***For Immediate Release ***
Kim Eckhart, Kids Count Project Manager Tracy Nájera, Executive Director
Ohio’s national rank in child well-being paints a sobering pre-COVID-19 picture for leaders as they respond to the current public health and focus on economic recovery
Ohio’s national rank in child well-being paints a sobering pre-COVID-19 picture for leaders as they respond to the current public health and focus on economic recovery Ohio ranks 31st nationally in the KIDS COUNT® Index that measures child economic, educational, health,
and family and community well-being and fell from 16th to 28th in the education domain. Children’s Defense Fund-Ohio urges leaders to focus policies to make positive progress on child well-being as they navigate the COVID-19 crisis and its aftermath.
COLUMBUS — New national data show that Ohio has a long road ahead to improving conditions to support child well-being. This moment calls us to reflect on the kind of community we want to build as we move forward. The latest data show how our current policies and funding setup is failing to meet the needs of too many children and youth in Ohio. Let’s build a better future by building a strong foundation
of well-being for our children.
The National KIDS COUNT® Index shows that Ohio ranks 31st across 16 indicators of child well-being. The data serve as critical benchmarks of Ohio’s progress before COVID-19. Children’s Defense Fund-Ohio urges state legislators and administrators to highlight these measures as indicators of their performance in navigating this crisis. The data and rankings are included in the 2020 KIDS COUNT Data Book, released today by the Annie E. Casey Foundation.
“Ohio has an opportunity to protect child well-being as we move into the recovery phase of this pandemic,” says Tracy Najera, Executive Director. “These measures must stay front and center as we make crucial decisions in response to the health crisis and the resulting budget crisis. We cannot allow our children and families to move backwards.”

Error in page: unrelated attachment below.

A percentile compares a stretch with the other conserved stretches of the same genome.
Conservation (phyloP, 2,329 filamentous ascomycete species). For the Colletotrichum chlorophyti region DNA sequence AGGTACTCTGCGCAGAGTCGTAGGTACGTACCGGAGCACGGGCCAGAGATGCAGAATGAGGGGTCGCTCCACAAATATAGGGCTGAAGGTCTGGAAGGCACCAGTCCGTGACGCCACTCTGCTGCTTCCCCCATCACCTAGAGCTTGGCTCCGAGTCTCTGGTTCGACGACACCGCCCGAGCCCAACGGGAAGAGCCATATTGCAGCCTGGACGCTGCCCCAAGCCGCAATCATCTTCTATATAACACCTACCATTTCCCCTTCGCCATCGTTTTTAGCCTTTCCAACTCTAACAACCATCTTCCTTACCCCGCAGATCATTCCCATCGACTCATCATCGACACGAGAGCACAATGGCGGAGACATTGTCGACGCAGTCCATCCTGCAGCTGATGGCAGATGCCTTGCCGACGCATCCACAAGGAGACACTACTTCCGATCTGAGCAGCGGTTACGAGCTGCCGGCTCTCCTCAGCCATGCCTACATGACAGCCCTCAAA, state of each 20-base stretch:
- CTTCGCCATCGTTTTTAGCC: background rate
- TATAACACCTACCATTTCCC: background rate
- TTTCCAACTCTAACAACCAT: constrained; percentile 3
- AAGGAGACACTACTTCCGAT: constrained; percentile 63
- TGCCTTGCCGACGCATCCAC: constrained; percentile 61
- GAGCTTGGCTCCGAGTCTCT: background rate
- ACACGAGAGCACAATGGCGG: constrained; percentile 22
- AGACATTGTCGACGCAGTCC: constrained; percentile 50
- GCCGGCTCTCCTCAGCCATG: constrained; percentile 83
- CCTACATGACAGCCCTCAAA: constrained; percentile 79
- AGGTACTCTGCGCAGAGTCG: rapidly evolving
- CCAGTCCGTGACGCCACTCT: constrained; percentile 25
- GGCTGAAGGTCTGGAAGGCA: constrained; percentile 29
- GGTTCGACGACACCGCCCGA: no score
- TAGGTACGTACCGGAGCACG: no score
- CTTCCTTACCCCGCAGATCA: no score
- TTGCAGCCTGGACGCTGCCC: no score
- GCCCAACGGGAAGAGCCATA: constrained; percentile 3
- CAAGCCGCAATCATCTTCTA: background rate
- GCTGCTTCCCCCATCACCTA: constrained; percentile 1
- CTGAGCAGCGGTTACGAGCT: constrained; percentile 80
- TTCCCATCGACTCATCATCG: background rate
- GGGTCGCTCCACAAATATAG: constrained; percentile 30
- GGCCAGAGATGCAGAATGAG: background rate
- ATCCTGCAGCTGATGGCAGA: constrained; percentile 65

Ohio ranks in the bottom half of the nation on 10 out of the 16 indicators, coming in 37th in three areas: percentage of students who didn’t graduate on time; children in single-parent families; and children living in high-poverty areas. In 2017/18, the most recent year for which data are available, 18% of Ohio’s students didn’t graduate on time, in contrast to the neighboring states of Kentucky and West Virginia, where only 10% of students didn’t. By investing in education and wrap-around services for students, our leaders have an opportunity to ensure that every student graduates despite extended school closures.
In previous years, Ohio showed the most promise in the indicators measuring education. Education enables our young people to contribute their talents to our communities. Unfortunately, we fell from 16th to 28th in the 2020 rankings in the education domain, declining in all four indicators. 62% of Ohio 8th graders were not proficient in math and 64% of 4th graders were not proficient in reading in 2019. Further, 56% of 3 and 4 year olds were not attending preschool or engaged in early learning experiences, and 18% of students did not graduate on time, increasing from 16% in the previous year. Though Ohio appears to be doing well in comparison to neighboring states, we must do better by our young people so they have the skills to take on tomorrow’s challenges. (The KIDS COUNT Index uses a national measure of proficiency, the National Assessment of Educational Progress, rather than state-level report cards, in order to provide comparisons between states). These pre-COVID education benchmarks are critical to highlight as we recover from lost learning time and close budget gaps so that our young people return to schools that empower them for lifelong success.
On health measures, Ohio ranks in the bottom half of nation. These measures include low birth-weight babies, child and teen deaths, and a new measure this year, teen obesity. At a rank of 24th, Ohio rises to
the top half in only one measure: percentage of children with health insurance. Ohio’s share of children who lack health insurance will only increase unless we take concerted action to swiftly meet the needs of our workforce who find themselves out of work and without health insurance. As Ohio’s unemployment rolls grew in the last two months to over 1.3 million, we must remember that many of these individuals have children who are also losing their employer-sponsored health coverage.
If we act now, we can protect our communities so that there is less to rebuild. We need our legislators to act quickly and channel resources strategically. Any of the possible paths ahead will be difficult. Let’s choose one that leads to the future we want for our children.
The Children’s Defense Fund-Ohio will mail every legislator in the state a copy of the Ohio KIDS COUNT Index Profile for reference.
The full report can be found at aecf.org/databook.
Download this press release here.
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